number = "1",

}

RIS

TY - JOUR

T1 - Cost-effectiveness of a multicomponent primary care program targeting frail elderly people

AU - Ruikes, Franca G H

AU - Adang, Eddy M

AU - Assendelft, Willem J J

AU - Schers, Henk J

AU - Koopmans, Raymond T C M

AU - Zuidema, Sytse U

PY - 2018/5/16

Y1 - 2018/5/16

N2 - Background: Over the last 20 years, integrated care programs for frail elderly people aimed to prevent functional dependence and reduce hospitalization and institutionalization. However, results have been inconsistent and merely modest. To date, evidence on the cost-effectiveness of these programs is scarce. We evaluated the cost-effectiveness of the CareWell program, a multicomponent integrated care program for frail elderly people.Methods: Economic evaluation from a healthcare perspective embedded in a cluster controlled trial of 12 months in 12 general practices in (the region of) Nijmegen. Two hundred and four frail elderly from 6 general practices in the intervention group received care according to the CareWell program, consisting of multidisciplinary team meetings, proactive care planning, case management, and medication reviews; 165 frail elderly from 6 general practices in the control group received usual care. In cost-effectiveness analyses, we related costs to daily functioning (Katz-15 change score i.e. follow up score minus baseline score) and quality adjusted life years (EQ-5D-3 L).Results: Adjusted mean costs directly related to the intervention were (sic)456 per person. Adjusted mean total costs, i.e. intervention costs plus healthcare utilization costs, were (sic)1583 (95% CI -4647 to 1481) higher in the intervention group than in the control group. Incremental Net Monetary Benefits did not show significant differences between groups, but on average tended to favour usual care.Conclusions: The CareWell primary program was not cost-effective after 12 months. From a cost-effectiveness perspective, widespread implementation of the program in its current form cannot be recommended.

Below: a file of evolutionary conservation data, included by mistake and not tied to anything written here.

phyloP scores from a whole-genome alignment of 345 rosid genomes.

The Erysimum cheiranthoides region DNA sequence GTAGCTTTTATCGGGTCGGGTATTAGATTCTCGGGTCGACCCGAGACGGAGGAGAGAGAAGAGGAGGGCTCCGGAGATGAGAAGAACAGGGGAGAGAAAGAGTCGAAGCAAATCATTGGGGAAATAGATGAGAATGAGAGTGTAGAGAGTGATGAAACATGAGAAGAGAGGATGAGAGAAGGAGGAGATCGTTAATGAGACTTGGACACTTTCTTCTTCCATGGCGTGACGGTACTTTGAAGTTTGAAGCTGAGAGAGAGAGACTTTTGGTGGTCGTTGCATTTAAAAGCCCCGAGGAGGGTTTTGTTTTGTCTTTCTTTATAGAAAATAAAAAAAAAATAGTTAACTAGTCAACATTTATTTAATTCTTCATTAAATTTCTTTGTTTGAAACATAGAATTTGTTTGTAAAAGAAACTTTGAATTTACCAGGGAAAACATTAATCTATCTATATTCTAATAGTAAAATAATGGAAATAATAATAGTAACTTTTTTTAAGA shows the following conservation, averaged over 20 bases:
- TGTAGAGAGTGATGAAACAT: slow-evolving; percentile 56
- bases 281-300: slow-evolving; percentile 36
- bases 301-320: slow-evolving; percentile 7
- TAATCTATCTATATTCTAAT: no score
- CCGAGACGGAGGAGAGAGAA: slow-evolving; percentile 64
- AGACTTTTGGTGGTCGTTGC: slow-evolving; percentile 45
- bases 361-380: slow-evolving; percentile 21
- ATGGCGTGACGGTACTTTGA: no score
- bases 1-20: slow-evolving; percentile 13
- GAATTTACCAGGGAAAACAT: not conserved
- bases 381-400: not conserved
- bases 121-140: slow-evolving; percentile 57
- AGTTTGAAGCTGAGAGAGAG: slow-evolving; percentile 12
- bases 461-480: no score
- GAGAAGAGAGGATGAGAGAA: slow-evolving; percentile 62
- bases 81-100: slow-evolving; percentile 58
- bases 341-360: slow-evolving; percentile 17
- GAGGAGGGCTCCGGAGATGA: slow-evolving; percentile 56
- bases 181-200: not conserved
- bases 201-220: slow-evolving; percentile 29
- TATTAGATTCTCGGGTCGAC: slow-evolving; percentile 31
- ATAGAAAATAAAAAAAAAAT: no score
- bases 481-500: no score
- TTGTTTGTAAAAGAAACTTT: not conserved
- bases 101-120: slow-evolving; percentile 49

AB - Background: Over the last 20 years, integrated care programs for frail elderly people aimed to prevent functional dependence and reduce hospitalization and institutionalization. However, results have been inconsistent and merely modest. To date, evidence on the cost-effectiveness of these programs is scarce. We evaluated the cost-effectiveness of the CareWell program, a multicomponent integrated care program for frail elderly people.Methods: Economic evaluation from a healthcare perspective embedded in a cluster controlled trial of 12 months in 12 general practices in (the region of) Nijmegen. Two hundred and four frail elderly from 6 general practices in the intervention group received care according to the CareWell program, consisting of multidisciplinary team meetings, proactive care planning, case management, and medication reviews; 165 frail elderly from 6 general practices in the control group received usual care. In cost-effectiveness analyses, we related costs to daily functioning (Katz-15 change score i.e. follow up score minus baseline score) and quality adjusted life years (EQ-5D-3 L).Results: Adjusted mean costs directly related to the intervention were (sic)456 per person. Adjusted mean total costs, i.e. intervention costs plus healthcare utilization costs, were (sic)1583 (95% CI -4647 to 1481) higher in the intervention group than in the control group. Incremental Net Monetary Benefits did not show significant differences between groups, but on average tended to favour usual care.Conclusions: The CareWell primary program was not cost-effective after 12 months. From a cost-effectiveness perspective, widespread implementation of the program in its current form cannot be recommended.

KW - Cost-benefit analysis

KW - Frail elderly

KW - Delivery of health care

KW - Integrated

KW - Activities of daily living

KW - Primary health care

KW - RANDOMIZED CONTROLLED-TRIAL

KW - OLDER-PEOPLE

KW - INTEGRATED CARE

KW - HEALTH-CARE

KW - CASE-MANAGEMENT

KW - SELF-REPORT

KW - COMMUNITY

KW - INTERVENTION

KW - POPULATION

KW - ASSESSMENTS

U2 - 10.1186/s12875-018-0735-4

DO - 10.1186/s12875-018-0735-4

M3 - Article

VL - 19

JO - BMC Family Practice

JF - BMC Family Practice

SN - 1471-2296

IS - 1

M1 - 62

ER -

ID: 60212664